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Sammy Baloji: The Long Hand at Middelheim Museum

The anthropomorphic lukàsà 
Represents all human beings 
Consisting of men and women 
As well as all  human varieties
This symbol that has been rightfully placed
On a large cross on the quay of the Scheldt river 
In the famed city of Antwerp
Where the first Belgians left for Congo 
And where the first Congolese arrived
Emphasises the wish to collectively 
Build a joyous humanity 
And the arrival of a new era 
An era of reconciliation and resilience 
Of cooperation and brotherhood
It directs our gaze to the present and the future
The agents of today 
Are indeed not the same as those of yesterday  
—Jean Kabuta, The Long Hand (excerpt), a kasàlà written in response to the eponymous artwork by Sammy Baloji  

The Antwerp Public Art Collection (Kunst in de Stad—Middelheim Museum) is pleased to showcase visual artist Sammy Baloji’s newly commissioned piece. This commission is Baloji’s first permanent public piece, as well as the first by a Congolese artist in Antwerp’s public area.

This gigantic artwork, titled The Long Hand, is located on the Scheldt River’s southern quay. The artist was drawn to the river right once, seeing it as a link between “here” and “there,” between the city and the rest of the globe, but also, more poignantly, between Belgium and Baloji’s native Congo.

Many references converge in The Long Hand, a sculpture comprised of bronze, bricks, and recycled plastic—three composite elements. Bronze is a tin-copper alloy, with copper being one of the DRC’s principal mining and export goods. Bricks: made from clay and soil from spoil tips in Maaseik, Limburg, remains of Belgium’s lost mining industry. Waste from manufacturers is gathered and melted into cut diamond forms that embellish the bronze figure.

The sculpture’s shape and namesake are inspired by the Lukasa, a cultural artifact used by the Luba people of Southern Congo. Lukasa (or “long hand” in Kiluba) are memory boards that are an important aspect of the Luba people’s oral history and storytelling culture. Sammy Baloji puts this mnemonic device into public space with The Long Hand, making it gigantic and so harmonizing with the legacy of commemorative signifiers in public art.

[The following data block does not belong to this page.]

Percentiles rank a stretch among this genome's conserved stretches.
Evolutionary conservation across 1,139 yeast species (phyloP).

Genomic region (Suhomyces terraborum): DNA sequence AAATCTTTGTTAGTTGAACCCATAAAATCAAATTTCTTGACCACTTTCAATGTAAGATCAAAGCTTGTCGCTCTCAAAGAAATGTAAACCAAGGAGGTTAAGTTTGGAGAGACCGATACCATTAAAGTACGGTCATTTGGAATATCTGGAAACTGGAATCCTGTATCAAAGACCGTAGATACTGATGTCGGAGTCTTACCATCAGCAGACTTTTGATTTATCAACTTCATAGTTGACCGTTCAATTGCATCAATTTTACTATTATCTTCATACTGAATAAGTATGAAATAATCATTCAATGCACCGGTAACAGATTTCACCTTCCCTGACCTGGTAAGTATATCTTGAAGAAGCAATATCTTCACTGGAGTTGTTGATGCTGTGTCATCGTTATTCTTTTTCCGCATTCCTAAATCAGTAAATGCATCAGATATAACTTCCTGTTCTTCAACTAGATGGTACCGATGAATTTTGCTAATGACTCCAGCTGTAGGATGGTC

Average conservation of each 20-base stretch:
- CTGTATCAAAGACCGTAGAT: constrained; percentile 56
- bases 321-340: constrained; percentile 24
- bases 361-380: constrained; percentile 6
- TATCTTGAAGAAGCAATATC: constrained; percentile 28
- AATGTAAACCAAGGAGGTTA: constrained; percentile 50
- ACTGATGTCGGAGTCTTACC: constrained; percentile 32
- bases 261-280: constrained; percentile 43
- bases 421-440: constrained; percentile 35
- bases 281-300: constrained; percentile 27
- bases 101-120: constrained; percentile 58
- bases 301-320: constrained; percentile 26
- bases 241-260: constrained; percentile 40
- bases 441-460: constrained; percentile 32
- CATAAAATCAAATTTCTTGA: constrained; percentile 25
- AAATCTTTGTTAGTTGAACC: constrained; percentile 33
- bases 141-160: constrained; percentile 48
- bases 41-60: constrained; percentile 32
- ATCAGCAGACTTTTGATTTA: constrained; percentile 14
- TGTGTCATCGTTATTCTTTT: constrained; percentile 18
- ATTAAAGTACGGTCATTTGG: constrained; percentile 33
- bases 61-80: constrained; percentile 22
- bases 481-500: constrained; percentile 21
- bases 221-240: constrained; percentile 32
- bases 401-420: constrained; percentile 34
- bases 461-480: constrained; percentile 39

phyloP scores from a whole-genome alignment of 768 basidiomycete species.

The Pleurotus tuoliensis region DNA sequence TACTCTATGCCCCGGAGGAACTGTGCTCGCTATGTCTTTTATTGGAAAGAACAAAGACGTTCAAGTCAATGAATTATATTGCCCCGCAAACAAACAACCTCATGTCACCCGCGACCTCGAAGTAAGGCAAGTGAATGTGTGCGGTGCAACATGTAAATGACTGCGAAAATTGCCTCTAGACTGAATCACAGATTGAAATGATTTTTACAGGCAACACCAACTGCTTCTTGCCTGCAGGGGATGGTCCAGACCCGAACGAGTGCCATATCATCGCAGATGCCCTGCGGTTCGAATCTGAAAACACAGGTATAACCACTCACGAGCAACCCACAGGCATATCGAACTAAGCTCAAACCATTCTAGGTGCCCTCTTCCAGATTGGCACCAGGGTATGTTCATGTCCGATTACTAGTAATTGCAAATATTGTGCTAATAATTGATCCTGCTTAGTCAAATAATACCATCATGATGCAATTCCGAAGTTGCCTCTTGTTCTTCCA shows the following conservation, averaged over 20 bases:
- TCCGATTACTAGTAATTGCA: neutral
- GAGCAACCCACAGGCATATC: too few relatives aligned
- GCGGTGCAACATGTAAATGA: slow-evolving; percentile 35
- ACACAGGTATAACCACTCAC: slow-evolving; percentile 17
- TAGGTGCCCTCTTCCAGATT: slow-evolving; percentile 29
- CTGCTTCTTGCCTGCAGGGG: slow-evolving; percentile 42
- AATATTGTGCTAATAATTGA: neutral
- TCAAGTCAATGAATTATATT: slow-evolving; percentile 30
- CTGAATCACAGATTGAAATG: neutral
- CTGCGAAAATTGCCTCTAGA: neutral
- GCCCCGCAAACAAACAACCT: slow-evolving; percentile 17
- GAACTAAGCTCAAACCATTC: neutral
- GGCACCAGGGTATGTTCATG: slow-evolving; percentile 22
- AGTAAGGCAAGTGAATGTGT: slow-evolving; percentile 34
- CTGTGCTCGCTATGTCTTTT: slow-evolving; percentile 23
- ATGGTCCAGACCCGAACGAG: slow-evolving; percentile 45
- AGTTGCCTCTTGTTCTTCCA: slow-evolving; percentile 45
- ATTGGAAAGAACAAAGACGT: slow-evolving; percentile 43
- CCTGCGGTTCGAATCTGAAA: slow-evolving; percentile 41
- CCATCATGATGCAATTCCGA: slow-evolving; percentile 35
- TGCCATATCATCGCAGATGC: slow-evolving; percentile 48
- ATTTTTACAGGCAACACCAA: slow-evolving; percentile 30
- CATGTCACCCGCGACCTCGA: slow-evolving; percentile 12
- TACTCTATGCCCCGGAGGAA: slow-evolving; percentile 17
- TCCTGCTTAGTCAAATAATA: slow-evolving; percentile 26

Lukasa are traditionally made of wood and ornately adorned with abstract carvings and stones or shells. They’re employed in ceremonies when a so-called “man of memory” holds the Lukasa in one hand and follows the lines and encrusted gems with the other, employing them as information nodes, orally transmitting Luba history and mythology.

The colored plastic diamonds are bonded to the bronze sculpture’s surface in such a way that they trace the maritime path between Antwerp and Muanda, Congo’s biggest port city. The artist designed the brick platform on which the monument stands as a place to relax, gather, and share stories.

Another reference of note is a quotation by former Antwerp mayor Lode Craeybeckx (1897-1976), who said: “A citizen of Antwerp need only put their hand in de river Scheldt to be connected to the world.”

Curator: Samuel Saelemakers
Coordination: Estelle Lecaille, Twenty Nine studio
Project development: Ismaël Bennani & Orfée Grandhomme, Valentin Bollaert (Bureau Nord), Victor Mangindula, Maximiliaan Royakkers
Production: Art Casting, De Craecker, Bel Albatros, Helix, Wicko

The Long Hand was made possible in part with the support of the Flemish government.

About the artist
The oeuvre of Sammy Baloji (1978, Democratic Republic of the Congo, lives and works in Brussels) is a perpetual investigation into the cultural, architectural, and industrial heritage of the Katanga region, as well as an inquiry into the effects of Belgian colonization.

Scheldekaai Zuid—Cockerillkaai
2000 Antwerp
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